Pitstop Psychology

 

Leveraging the latest insights from the fields of Social Psychology & Behavioral Economics to address the hidden complexities of performance.

 

The Psychology of Performance

There is a psychology to performance – that is to say attitudes and behaviors play an important role. So, too the dynamics within a group or team including its culture and norms.

That is why psychology is a key element of pitstop programs. The objective is new insight, new thinking and new movement.

Pitstop Performance Dynamics

An organization or team is a complex social system and the process of change requires engaging with (and respectfully challenging) embedded patterns of behavior.

Pitstop Programs focus on ‘dynamics’ – that is 8 critical behaviors that shape the patterns of behavior and interaction within groups and teams.

Shown at the bottom of the Pitstop Meta-model™ , dynamics represent a major source of performance losses and potential gains and are measured via the Pitstop Analytics™. 

Pitstop Behavioral Observation

Pitstops are an opportunity to observe your team in operation as it reviews its performance, talks about wins and losses, sets goals, prioritizes activities, and so on.

This provides a window into the performance potential of the team, including its task effectiveness, decision smarts and social health.  

Pitstop facilitators will guide you through a behavioral observation of your team, including; norms of behaviors and patterns of interaction that represent performance losses, risks and blindspots.

Pitstop Psychological Insight

Pitstop programs leverage the latest insights from the fields of social psychology and behavioral economics.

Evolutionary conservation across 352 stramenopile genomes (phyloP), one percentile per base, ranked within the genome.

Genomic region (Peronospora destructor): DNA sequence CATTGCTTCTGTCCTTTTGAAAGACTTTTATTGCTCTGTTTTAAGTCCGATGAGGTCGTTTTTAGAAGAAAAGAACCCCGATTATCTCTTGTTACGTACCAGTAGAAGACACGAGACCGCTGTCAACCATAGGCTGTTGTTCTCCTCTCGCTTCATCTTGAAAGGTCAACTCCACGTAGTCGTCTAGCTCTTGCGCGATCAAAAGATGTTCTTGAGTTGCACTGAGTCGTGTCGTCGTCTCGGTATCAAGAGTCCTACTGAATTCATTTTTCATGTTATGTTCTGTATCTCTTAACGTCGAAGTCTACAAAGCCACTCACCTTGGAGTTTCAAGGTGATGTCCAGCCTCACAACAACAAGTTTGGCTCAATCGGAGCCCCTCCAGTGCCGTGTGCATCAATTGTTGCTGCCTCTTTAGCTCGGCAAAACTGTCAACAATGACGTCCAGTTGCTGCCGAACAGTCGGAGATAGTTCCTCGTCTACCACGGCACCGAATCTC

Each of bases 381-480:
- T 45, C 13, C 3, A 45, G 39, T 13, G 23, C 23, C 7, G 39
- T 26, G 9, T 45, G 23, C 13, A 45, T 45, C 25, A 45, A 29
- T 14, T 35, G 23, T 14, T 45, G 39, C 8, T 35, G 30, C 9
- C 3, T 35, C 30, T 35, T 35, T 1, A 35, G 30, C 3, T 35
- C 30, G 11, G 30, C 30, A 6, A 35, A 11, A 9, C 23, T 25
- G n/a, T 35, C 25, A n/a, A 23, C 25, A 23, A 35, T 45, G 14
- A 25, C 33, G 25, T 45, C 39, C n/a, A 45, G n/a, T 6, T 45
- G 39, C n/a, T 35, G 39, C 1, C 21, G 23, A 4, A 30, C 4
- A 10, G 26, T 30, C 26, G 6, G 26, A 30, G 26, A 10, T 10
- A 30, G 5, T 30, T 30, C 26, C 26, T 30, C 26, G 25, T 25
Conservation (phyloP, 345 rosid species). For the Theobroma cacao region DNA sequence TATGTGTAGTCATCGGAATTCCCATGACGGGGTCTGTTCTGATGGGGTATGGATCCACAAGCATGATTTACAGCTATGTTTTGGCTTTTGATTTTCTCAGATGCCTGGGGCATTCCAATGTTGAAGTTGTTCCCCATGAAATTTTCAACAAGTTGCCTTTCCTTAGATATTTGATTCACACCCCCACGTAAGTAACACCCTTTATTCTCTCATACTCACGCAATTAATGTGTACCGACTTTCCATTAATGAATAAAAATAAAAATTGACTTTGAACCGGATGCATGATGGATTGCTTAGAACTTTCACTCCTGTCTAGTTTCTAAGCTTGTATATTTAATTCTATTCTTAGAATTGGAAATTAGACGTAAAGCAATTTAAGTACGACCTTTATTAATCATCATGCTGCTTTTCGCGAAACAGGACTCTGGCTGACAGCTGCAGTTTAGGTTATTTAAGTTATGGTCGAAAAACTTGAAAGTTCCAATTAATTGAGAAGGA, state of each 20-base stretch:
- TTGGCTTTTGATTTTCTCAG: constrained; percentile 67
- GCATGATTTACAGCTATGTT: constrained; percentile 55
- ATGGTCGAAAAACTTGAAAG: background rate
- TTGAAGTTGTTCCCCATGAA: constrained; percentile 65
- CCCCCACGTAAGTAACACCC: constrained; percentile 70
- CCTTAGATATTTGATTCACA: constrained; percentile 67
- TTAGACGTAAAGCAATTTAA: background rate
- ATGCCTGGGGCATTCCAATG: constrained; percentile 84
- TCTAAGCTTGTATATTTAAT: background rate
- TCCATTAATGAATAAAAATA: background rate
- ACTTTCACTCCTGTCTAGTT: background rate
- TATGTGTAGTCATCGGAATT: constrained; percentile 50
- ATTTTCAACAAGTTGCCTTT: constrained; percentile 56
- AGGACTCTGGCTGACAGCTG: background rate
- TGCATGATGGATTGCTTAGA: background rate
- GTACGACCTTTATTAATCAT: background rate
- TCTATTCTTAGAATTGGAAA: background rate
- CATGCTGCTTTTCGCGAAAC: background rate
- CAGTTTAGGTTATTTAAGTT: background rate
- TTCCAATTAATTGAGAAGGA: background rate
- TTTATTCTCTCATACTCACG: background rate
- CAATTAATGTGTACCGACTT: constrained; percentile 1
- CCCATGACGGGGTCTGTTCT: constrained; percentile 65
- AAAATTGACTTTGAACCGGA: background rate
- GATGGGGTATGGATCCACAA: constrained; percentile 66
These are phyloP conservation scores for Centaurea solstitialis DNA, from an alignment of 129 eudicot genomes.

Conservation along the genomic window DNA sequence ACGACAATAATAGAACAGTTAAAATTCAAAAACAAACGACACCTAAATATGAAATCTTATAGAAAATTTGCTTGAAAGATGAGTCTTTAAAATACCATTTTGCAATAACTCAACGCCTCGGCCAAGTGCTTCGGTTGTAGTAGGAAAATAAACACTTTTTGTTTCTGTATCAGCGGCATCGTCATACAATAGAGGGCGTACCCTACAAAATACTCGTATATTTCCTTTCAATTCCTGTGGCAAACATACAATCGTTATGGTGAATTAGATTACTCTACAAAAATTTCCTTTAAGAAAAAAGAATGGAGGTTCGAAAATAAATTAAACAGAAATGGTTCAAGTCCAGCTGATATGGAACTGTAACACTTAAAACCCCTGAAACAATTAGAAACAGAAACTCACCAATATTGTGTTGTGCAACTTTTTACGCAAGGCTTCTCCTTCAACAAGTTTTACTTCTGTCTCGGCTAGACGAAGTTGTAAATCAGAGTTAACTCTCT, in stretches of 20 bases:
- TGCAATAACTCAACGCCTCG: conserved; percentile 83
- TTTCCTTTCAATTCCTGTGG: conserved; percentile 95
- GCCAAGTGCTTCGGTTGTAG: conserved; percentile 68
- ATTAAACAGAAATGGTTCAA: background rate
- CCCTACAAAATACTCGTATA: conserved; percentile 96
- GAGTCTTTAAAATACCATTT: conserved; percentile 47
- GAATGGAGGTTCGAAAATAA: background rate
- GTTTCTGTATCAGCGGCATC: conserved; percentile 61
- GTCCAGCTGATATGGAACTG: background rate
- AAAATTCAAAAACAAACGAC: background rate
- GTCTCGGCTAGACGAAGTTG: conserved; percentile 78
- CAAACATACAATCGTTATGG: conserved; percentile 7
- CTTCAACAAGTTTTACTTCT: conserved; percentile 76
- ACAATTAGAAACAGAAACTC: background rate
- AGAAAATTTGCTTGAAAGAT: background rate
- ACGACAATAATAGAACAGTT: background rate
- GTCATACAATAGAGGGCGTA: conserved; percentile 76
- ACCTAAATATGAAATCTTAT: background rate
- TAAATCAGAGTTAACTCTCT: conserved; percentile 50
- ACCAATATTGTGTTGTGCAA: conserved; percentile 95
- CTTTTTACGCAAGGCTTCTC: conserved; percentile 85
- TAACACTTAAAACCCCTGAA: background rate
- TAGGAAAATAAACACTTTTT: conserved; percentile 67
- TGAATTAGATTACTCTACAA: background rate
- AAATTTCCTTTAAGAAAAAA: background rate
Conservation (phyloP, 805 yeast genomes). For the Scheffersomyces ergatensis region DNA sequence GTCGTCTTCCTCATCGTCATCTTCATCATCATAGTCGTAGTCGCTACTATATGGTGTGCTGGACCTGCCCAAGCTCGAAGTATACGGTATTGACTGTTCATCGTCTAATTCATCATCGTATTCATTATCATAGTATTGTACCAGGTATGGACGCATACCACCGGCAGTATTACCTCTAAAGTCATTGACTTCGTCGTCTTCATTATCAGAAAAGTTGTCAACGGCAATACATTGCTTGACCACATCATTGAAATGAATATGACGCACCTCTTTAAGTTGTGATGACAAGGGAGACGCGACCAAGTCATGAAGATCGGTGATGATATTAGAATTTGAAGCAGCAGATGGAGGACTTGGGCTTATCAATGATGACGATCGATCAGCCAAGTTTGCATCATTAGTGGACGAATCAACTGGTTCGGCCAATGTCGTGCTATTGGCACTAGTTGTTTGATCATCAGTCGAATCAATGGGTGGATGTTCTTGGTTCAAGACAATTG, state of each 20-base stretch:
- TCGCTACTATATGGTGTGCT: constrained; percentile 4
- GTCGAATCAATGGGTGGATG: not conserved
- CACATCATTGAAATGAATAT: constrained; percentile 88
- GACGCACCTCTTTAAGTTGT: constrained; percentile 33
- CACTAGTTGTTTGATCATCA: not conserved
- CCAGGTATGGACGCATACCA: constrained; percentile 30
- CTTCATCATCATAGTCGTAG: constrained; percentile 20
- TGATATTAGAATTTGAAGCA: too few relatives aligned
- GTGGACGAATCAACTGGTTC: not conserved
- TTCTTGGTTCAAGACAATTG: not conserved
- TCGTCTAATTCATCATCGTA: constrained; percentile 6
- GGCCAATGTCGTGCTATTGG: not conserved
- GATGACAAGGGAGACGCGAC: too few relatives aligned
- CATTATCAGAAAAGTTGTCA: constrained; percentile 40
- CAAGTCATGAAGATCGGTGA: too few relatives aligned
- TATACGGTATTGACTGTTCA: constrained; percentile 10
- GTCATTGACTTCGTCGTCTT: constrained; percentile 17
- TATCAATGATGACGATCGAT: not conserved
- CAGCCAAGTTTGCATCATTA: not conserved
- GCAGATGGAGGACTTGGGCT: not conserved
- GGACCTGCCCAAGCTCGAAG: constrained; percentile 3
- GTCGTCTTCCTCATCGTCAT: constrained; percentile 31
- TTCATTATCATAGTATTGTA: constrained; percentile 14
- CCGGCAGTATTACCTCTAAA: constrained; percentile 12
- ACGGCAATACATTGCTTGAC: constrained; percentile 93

Pitstop Programs include some of the hottest topics in psychology at this time, including:
(i) Growth Mindset
(ii) Grit & Resilience
(iii) Psychological safety
(iv) Psychological Well-being


(i) Carol Dweck, ‘Growth Mindset: The New Psychology of Success’, Ballantine Books, 2007.  (ii) Angela Duckworth, ‘Grit: The Power of Passion and Perseverance’, Vermillion, 2017.
(iii) Amy C. Edmondson, ‘Teaming: How Organizations Learn, Innovate, and Compete in the Knowledge Economy’, Jossey-Bass Pfeiffer, 2014.

 

Pitstop Cognitive Re-framing*

Many of the limits to performance are to be found in the way we think and talk about the subject.  That makes re-framing the conversation about performance vitally important.

To change how people see things is to affect change on the most fundamental level.   Using Cognitive Re-framing the pitstop de-personalizes and de-politicizes the issue of performance, thereby un-locking new thinking and creativity.

*Cognitive Re-framing means creating a way of viewing and experiencing events, ideas, concepts and emotions to find more positive alternatives.

Pitstop Engage-Change Model

Today we know more about change than ever before, including why it is so difficult.

Pitstop programs are based on a six-step group model designed to engage and energize organizations and teams in the process of change. 

The key steps in the ‘Pitlane Engage-Change Model‘ are: Status Quo, Awareness, Dialog, Focus, Mobilize, Act and Sustain.

 

Pitstop Mental Models

The behaviors and strategies of an organization or team derive from its dominant mental model.  Want something different?  Well, first change the model with its underlying beliefs and expectations.

Creative problem solving or any form of innovation requires working on our mental models – holding them up to scrutiny, stretching and even smashing them.  

In Pitstop Programs leaders and their teams look beyond the obvious, question old ways of seeing things and see new linkages and inter-relationships. 

Pitstop Systems Thinking

Performance is too complex to be reduced to one or two isolated factors.  Yet this is what happens in performance conversations every day.

As human beings we have an innate tendency to simplify things.  For example, to identify a particular person or event as the cause of a problem.  The antidote is ‘Systems Thinking’ – something that is key to pitstop thinking. 

Systems Thinking enables leaders to recognize patterns and tackle their underlying causes – key to this is the use of the Pitstop Meta-model™ and Pitstop Analytics™ data-set.